Reyes praises Gilas resilience after vengeful win over Iran

TAIPEI – Smart Gilas-Pilipinas survived a couple of missed free throws down the stretch and the late surge by Iran to hack out a thrilling 77-75 win on Friday as it kept its championship bid alive in the 34thWilliam Jones Cup basketball tournament at the TPEC gym.

The Nationals botched four free throws in the final 31 seconds – including three in a row – and then held their collective breath as veteran Mehdi Kamrani missed a potential game-winning three-pointer in Iran’s final play before finally celebrating the hard-earned win.

“Hindi dapat dikit, but we missed two open lay-ups, and four free throws,” said an obviously relieved Gilas coach Chot Reyes.

The victory created a three-way tie at the top at 5-1 among the Filipinos, the defending champion Iranians, and the US team – a 77-66 winner over Jordan earlier – with two playing days left in the tournament being held in honor of the late former Fiba secretary-general.

The Nationals, who lost 91-72 to Lebanon in their previous outing, take on the host team on Saturday at 7 p.m., before capping their campaign with a 5 p.m. game against the Americans on Sunday.

The team with the best record after the tournament will emerge champion.

Marcus Douthit was back to his dominant self with a team-high 22 points and 10 rebounds, while the Rain or Shine pair of Gabe Norwood and Jeff Chan added 17 and 12, respectively, for the Nationals, who dealt the two-time defending champions their first loss of the tournament.

The Nationals enjoyed lead of as much as 63-51 early in the fourth and were protecting an 86-81 edge with 31 seconds to go when they began missing their free throws.

Douthit flubbed a bonus gift shot, Ranidel de Ocampo bungled two, and Chan only had a split, 77-75, with seven seconds to go that opened the door for a possible game-winning shot by Iran.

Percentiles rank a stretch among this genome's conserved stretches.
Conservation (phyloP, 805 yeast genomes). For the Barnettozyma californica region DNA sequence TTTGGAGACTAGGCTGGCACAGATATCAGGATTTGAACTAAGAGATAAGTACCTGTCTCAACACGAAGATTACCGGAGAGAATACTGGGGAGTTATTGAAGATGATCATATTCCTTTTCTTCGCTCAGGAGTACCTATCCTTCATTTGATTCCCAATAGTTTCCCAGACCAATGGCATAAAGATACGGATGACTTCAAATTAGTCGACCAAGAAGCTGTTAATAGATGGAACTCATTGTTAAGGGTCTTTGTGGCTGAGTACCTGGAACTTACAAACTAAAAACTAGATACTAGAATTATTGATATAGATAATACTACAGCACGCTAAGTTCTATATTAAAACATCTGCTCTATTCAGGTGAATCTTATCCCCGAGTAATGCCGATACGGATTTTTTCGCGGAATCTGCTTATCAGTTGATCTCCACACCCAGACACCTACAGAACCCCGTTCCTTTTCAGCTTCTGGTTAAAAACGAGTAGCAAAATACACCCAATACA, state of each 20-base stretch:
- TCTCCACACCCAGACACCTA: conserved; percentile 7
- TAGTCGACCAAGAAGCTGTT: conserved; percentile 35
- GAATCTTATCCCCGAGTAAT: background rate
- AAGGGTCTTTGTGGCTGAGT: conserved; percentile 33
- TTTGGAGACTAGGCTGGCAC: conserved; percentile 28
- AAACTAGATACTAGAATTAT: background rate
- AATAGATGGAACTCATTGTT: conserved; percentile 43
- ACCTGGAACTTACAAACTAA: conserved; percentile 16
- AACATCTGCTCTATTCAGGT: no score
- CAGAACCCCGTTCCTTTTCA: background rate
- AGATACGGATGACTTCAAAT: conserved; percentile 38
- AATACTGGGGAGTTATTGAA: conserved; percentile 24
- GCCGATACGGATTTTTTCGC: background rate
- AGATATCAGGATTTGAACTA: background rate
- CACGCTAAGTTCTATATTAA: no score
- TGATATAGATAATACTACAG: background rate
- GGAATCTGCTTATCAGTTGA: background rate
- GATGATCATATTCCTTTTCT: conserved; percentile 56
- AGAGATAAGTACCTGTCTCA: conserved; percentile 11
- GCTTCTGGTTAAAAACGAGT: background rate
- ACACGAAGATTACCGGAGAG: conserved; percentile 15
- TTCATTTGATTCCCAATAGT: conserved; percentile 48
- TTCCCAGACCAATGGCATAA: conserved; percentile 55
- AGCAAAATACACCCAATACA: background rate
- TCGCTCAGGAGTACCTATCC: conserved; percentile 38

But Kamrani muffed a desperation three-pointer that sealed the Philippines’ second win in three Jones Cup meetings with Iran since last year’s 73-59 victory in the preliminaries.

“Tapos na sana ng maaga, but it’s really different when you’re playing with the name of the country on your jersey. That’s something we have to learn and get used to,” said Reyes, who finally won over the Iranians after losing to the same team then bannered by Hamed Hahhadi and coached by Rajko Toroman, 75-69, in the first round of the 2007 Fiba-Asia Men’s Championship in Tokushima, Japan.

Held to just three in the first half, Samad Bahrami exploded for 23 points in the last two quarters, including six in a row as Iran made it a 76-75 game.

“Iran is a tough team. They never die, very physical, and warriors. But we showed the heart of our team and how far we can go,” said Douthit.

For the second straight game, PBA commissioner Chito Salud watched and supported the Nationals from the gallery section, joined by chairman Robert Non, vice-chairman Mon Segismundo, Talk `N Text Board member Patrick Gregorio, and PBA media bureau chief Willie Marcial.

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Top 10 Muslim NBA players of all time

10  MEMO OKUR

This Turkish inside/outside workforce missed a bunch of games in the last few years because of his injuries but his stock started to grow when he played a wonderful backup role to Ben and Rasheed Wallace in the Detroit Pistons’ championship run in 2004. And then he signed with the Utah Jazz where he averaged 18.0 points per game and 9.1 rebounds per game in the 2005-06 NBA season.

9  HEDO TURKOGLU

Here’s another Turkish basketball juggernaut whose game resembles that of Toni Kukoc. Admittedly, I was a fan of Hedo when he played for the Sacramento Kings (his parents were born in Serbia) but it’s with the Orlando Magic that he became scoring threat – averaging 19.5 points per game and 5.7 rebounds per game for the Magic in the 2007-08 NBA season.

8  WALT HAZZARD

This two-time NBA All-Star also represented the United States in the 1964 Tokyo Olympics (Filipinos know this as the Olympics where Anthony Villanueva won a silver medal in boxing). Hazzard had his best year while playing for the Seattle Supersonics (24.0 points per game, 4.2 rebounds per game, and 6.2 assist per game) in the inaugural season in 1967. His number was retired by UCLA in 1996 but gave permission to let a standout newcomer use it. Perhaps he thought Kevin Love would become a successful player eventually. He would later change his name to Mahdi Abdul-Rahman and it stayed that way until his death on November 18, 2011.

7  SHAREEF ABDUL-RAHIM